Interview by Katie Zerzan
Katie Zerzan: How long have you been making art? Has it always been something you wanted to pursue?
Natalie M. Ball: I started painting when I was in undergraduate school at the University of Oregon. I was about 21 and had a young daughter when I entered college. I was majoring in Ethnic Studies and took a painting class as an elective my junior year. After that I was hooked and decided to double major in fine arts. For the next year and a half I took any fine arts class that I could. I always liked art or creating things since I was a kid, but I wasn’t traditionally trained in any medium. I never wanted to be or planned to be an artist as I am defined now. It just happened really.
Incident At Fort Klamath, 2009
KZ: Do you consider yourself solely a Native American artist? Did the issues of blood quantum lead you to make work focused on Native American history? You have such an interesting background. Have you thought about including African history in your artwork?
NMB: Nah. My ancestry is the core of my work, my white and blackness is located and defined within a Native American identity, I guess you can say. But I try hard to not let myself stay stuck within that identity. I’m looking more at the idea of race as a social construct that can shift and change.
I think my experiences as an Indian lead me to focus on my Native American history and my life experiences. I can’t relate to the dominant images or histories or publicized realities of Native America. I find them really stuffy and static. Blood quantum is just an apparatus, one of many, which dictates our identity. I look specifically at my family and tribal history and its effect on us.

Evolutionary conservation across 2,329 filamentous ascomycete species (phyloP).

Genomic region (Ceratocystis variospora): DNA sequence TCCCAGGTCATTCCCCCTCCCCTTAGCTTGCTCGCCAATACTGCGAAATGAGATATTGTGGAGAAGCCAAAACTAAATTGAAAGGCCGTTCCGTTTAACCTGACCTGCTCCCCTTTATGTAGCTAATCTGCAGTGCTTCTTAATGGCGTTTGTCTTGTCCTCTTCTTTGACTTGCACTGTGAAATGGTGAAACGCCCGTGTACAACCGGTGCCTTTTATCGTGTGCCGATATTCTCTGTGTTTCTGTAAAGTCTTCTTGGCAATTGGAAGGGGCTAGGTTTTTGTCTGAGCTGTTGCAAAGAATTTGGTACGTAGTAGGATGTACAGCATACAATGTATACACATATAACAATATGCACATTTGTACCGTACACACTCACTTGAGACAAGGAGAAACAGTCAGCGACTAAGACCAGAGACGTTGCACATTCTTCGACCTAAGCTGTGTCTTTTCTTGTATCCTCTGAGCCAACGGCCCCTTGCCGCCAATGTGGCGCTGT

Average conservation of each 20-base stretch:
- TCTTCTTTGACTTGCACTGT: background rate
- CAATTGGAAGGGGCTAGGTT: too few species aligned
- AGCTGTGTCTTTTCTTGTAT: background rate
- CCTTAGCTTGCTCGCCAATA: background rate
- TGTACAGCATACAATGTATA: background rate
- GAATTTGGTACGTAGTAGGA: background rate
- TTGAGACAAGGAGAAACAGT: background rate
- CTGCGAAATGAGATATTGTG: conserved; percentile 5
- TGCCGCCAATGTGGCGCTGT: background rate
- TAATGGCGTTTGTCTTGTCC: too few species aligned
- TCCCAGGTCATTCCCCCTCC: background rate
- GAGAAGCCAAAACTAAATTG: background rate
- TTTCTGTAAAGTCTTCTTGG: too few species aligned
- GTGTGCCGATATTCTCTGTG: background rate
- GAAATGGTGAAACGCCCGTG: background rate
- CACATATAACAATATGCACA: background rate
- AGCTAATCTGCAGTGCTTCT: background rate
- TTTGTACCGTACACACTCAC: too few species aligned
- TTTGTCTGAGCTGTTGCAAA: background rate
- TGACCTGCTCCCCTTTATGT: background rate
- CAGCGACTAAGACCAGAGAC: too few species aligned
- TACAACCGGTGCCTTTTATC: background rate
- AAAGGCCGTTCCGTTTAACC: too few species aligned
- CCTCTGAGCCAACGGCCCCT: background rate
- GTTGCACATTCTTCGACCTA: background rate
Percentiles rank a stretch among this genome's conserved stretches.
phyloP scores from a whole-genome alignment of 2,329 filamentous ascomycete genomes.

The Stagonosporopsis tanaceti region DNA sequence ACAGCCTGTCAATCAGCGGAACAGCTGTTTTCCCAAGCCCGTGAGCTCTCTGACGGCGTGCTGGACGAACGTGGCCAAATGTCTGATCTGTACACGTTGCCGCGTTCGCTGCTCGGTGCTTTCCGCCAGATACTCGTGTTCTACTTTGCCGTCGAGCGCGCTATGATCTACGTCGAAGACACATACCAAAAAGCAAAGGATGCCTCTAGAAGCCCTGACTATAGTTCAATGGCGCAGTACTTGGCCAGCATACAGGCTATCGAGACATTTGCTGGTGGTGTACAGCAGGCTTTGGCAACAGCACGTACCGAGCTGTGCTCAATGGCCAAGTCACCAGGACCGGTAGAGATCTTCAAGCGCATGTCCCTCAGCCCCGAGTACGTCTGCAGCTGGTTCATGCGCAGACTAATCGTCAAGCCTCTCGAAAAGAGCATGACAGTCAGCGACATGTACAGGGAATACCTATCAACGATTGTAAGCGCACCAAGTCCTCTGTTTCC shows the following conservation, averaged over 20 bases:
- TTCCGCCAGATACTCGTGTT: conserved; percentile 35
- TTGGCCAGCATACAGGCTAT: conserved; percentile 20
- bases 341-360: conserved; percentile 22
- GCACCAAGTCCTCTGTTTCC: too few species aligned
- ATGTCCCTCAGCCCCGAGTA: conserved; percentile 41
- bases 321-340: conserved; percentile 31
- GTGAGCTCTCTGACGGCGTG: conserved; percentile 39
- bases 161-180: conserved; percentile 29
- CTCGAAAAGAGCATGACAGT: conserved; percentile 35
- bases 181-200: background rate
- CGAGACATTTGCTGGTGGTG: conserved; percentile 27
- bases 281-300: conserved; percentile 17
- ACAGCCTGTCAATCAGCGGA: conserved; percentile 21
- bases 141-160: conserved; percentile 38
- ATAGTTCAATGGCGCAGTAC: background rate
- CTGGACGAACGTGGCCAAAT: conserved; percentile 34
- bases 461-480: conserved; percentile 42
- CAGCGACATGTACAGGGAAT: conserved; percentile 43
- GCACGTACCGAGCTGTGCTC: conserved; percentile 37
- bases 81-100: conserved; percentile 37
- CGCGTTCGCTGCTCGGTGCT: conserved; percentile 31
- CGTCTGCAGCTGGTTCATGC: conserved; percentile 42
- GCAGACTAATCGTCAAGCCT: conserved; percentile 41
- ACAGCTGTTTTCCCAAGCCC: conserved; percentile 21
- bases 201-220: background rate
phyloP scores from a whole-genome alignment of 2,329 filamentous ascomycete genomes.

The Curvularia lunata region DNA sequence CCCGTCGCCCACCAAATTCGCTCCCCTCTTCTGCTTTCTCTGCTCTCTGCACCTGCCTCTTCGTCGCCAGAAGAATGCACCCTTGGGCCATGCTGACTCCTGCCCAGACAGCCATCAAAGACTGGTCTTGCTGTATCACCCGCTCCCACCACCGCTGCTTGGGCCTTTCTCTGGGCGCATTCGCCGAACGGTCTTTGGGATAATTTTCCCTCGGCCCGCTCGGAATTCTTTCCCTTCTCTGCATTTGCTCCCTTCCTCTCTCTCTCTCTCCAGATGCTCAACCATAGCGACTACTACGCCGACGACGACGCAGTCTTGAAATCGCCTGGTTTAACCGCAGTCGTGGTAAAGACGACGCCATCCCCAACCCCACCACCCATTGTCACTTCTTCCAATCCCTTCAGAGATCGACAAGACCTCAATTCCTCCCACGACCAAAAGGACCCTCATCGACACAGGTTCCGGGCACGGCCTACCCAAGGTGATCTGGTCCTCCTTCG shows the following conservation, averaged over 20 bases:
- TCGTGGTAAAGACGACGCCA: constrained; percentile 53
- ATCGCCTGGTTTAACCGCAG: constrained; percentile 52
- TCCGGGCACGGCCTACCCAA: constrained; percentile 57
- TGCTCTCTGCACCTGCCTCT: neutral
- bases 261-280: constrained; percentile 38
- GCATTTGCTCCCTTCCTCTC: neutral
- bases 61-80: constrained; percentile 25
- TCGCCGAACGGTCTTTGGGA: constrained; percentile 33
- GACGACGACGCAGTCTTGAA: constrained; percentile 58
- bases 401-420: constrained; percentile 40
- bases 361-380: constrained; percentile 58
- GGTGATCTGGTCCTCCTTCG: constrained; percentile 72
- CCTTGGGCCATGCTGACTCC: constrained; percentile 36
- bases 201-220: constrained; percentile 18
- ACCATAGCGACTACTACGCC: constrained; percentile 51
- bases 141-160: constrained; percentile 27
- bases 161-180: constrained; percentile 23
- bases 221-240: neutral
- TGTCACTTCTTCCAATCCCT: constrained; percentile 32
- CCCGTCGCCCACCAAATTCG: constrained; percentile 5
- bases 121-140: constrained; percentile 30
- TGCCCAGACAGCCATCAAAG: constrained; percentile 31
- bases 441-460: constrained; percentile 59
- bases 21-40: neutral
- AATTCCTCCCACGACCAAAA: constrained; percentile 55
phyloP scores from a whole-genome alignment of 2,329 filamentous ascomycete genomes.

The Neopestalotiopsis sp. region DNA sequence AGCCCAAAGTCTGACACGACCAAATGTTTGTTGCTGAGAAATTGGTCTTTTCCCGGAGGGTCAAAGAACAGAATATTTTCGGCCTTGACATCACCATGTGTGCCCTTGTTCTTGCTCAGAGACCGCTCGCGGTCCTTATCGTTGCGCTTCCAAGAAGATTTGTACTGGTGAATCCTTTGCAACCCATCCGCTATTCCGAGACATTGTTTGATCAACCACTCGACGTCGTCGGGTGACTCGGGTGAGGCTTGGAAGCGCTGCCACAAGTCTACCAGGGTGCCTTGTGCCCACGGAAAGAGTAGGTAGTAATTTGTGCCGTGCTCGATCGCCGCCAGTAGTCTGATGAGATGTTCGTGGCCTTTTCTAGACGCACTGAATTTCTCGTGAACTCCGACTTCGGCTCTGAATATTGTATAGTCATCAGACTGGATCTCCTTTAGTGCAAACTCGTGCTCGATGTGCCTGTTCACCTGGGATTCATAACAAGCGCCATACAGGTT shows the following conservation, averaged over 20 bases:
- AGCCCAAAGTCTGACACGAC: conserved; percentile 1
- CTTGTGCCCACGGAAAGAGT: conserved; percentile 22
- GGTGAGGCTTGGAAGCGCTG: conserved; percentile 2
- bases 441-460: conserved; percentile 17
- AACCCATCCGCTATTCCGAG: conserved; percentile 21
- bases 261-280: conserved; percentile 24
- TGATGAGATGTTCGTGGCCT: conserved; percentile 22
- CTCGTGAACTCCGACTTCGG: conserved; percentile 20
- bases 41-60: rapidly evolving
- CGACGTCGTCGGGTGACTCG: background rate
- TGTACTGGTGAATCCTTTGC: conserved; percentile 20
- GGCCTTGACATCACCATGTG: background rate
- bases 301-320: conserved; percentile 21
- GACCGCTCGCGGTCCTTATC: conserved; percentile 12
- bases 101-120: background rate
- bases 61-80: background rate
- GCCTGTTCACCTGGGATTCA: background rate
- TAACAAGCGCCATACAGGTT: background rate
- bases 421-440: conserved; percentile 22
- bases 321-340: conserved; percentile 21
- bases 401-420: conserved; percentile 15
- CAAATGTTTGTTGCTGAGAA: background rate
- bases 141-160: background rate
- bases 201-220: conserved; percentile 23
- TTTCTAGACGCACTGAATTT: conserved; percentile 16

In a nutshell, my artwork is my attempt at meshing historical narratives with counter memory, a type of political fantasy, to warrant suspicion as to what is the truth in order to challenge inconsistent and problematic historical narratives belonging to Native America. I like to gut things.
KZ: Your resume is impressive it seems like you started exhibiting as soon as you graduated. What path are you considering as far as a career in art?
NMB: I want to keep traveling and exhibiting. That’s what kept me so interested in my art. I was able to travel the world with my kid in tow, now I have added another kid to the picture and I plan to bring her along as well.
I want to introduce other media to my installations as well and see what I can do with them.
As a mama, as an Indigenous mama, I love what I do. I am proud of myself, that I am able to be a mama and give my kids experiences that can give them a better understanding of who they are. I’m trying to teach them to say “fuck you, this is who I am”… or something like it. It took me a while to be able to say that!
KZ: Camp is really nice with the juxtaposition of new and old figures. Is this piece commenting on the supposed ‘evolvement’ of reservation life represented by the figures in the picture that were perhaps taken on a reservation?
NMB: That was one of my first pieces I ever made. I like it. It was before I knew what I wanted to talk about, before I had the lingo of the fine arts world, and the lingo that I needed to be able to talk about race, and before I really located myself. So it’s probably the coolest piece I will ever make! I am related to the woman on the far right. I found this photograph and wanted to insert myself somehow (that’s me in the purple bathing suit) and wanted to see what that looked like. It’s more of a reflection, really a starting point.
KZ: Are there specific or consistent misrepresentations of Native Americans that guide your work?
NMB: There are so many. I would say a couple that perpetuate Indians in a problematic way would be ethnographic photography, and other Indian artists.
KZ: On your website I enjoyed reading your artist statement about the Modoc Ghost Dance ceremonies. With your background in Ethnic Studies combined with Indigenous Visual Arts, do you feel like it is your job to educate the viewer by providing the history?
NMB: Hmmm. I don’t think it’s my job to educate the viewer anymore. Early on I did. I think it’s my job to be able to critically question and talk about the issues I locate and to be honest.
Daddy’s Outfit, 2008
KZ: I see some repeated similarities between you and Jean Michael Basquiat, especially in the quilt pieces, Savages, Daddy’s Outfit, Reload, and Three Women. I find it interesting that he was pulling from his background of being Haitian and you are pulling from your varied background. Have you had this comparison before, or can you see similarities?